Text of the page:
Association Between Implementation of the Athlete Biological Passport and Female Elite Runners' Performance / Sergei Iljukov, Jukka-Pekka Kauppi, Arja L.T. Uusitalo, Juha E. Peltonen, Yorck O. Schumacher. - (International Journal of Sports Physiology and Performance (2020, 20 February); p. 1-6).
- PMID: 32084627
- DOI: 10.1123/ijspp.2019-0643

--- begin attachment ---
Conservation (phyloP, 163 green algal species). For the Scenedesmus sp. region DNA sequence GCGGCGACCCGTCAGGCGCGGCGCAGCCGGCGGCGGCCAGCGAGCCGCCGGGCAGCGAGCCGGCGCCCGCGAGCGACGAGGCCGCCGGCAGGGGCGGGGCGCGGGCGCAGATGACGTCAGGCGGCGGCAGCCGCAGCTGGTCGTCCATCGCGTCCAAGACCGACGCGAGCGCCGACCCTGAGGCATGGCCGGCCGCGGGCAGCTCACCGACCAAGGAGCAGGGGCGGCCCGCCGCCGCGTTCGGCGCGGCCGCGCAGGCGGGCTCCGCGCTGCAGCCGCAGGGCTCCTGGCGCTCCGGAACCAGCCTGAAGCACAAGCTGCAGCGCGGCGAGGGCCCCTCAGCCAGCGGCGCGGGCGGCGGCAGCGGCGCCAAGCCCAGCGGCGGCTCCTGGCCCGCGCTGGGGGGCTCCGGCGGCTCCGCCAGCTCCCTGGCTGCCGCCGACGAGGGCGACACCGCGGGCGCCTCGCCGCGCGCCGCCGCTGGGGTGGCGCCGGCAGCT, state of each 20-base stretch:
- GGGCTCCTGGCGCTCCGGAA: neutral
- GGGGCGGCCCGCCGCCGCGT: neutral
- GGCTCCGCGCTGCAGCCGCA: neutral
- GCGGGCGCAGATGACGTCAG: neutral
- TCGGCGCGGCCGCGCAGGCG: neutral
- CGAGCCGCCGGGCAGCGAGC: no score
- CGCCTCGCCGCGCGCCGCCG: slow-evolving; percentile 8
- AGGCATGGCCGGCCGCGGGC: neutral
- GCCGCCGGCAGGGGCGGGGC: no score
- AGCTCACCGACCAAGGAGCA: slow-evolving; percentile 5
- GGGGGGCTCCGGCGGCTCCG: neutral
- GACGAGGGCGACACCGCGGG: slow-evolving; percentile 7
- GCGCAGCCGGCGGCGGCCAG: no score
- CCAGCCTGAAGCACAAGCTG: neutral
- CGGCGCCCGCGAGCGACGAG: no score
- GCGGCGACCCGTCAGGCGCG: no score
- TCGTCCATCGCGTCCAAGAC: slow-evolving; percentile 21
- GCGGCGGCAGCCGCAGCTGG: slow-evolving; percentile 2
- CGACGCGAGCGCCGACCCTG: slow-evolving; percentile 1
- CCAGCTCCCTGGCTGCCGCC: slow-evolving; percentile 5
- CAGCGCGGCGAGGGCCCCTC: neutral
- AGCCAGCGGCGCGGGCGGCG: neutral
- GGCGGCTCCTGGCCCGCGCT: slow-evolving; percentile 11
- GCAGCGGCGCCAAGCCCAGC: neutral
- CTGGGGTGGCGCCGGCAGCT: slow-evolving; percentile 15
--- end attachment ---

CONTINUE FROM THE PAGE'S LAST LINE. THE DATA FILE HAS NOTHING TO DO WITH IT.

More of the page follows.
The purpose of this research was to evaluate the performances of female middle- and long-distance runners before and after the implementation of a new antidoping strategy (the Athlete Biological Passport [ABP]) in a country accused of systematic doping. A retrospective analysis of the results of Russian National Championships from 2008 to 2017 was performed. The 8 best female performances for the 800-m, 1500-m, 3000-m steeplechase, 5000-m, and 10,000-m events from the semifinals and finals were analyzed. The yearly number of athletes fulfilling standard qualifications for international competitions was also evaluated. Overall, numbers of athletes banned for doping in 2008-2017 were calculated. As a result, 4 events (800, 1500, 5000 [all P < .001], and 10,000 m [P < .01]) out of 5 showed statistically significant deterioration in the performances when comparing before and after the introduction of the ABP. The 3000-m steeplechase was the only event that did not show statistically significant change. The highest relative decrease in the number of runners who met standard qualification for international competition was for the 5000-m event (46%), followed by 1500-m (42%), 800-m (38%), 10,000-m (17%), and 3000-m steeplechase (1%). In conclusion, implementation of the ABP was followed by a significant reduction in the performance of female runners in a country accused of systematic doping. It can be reasonably speculated that more stringent antidoping testing, more specifically the introduction of the ABP, is a key reason for this reduction.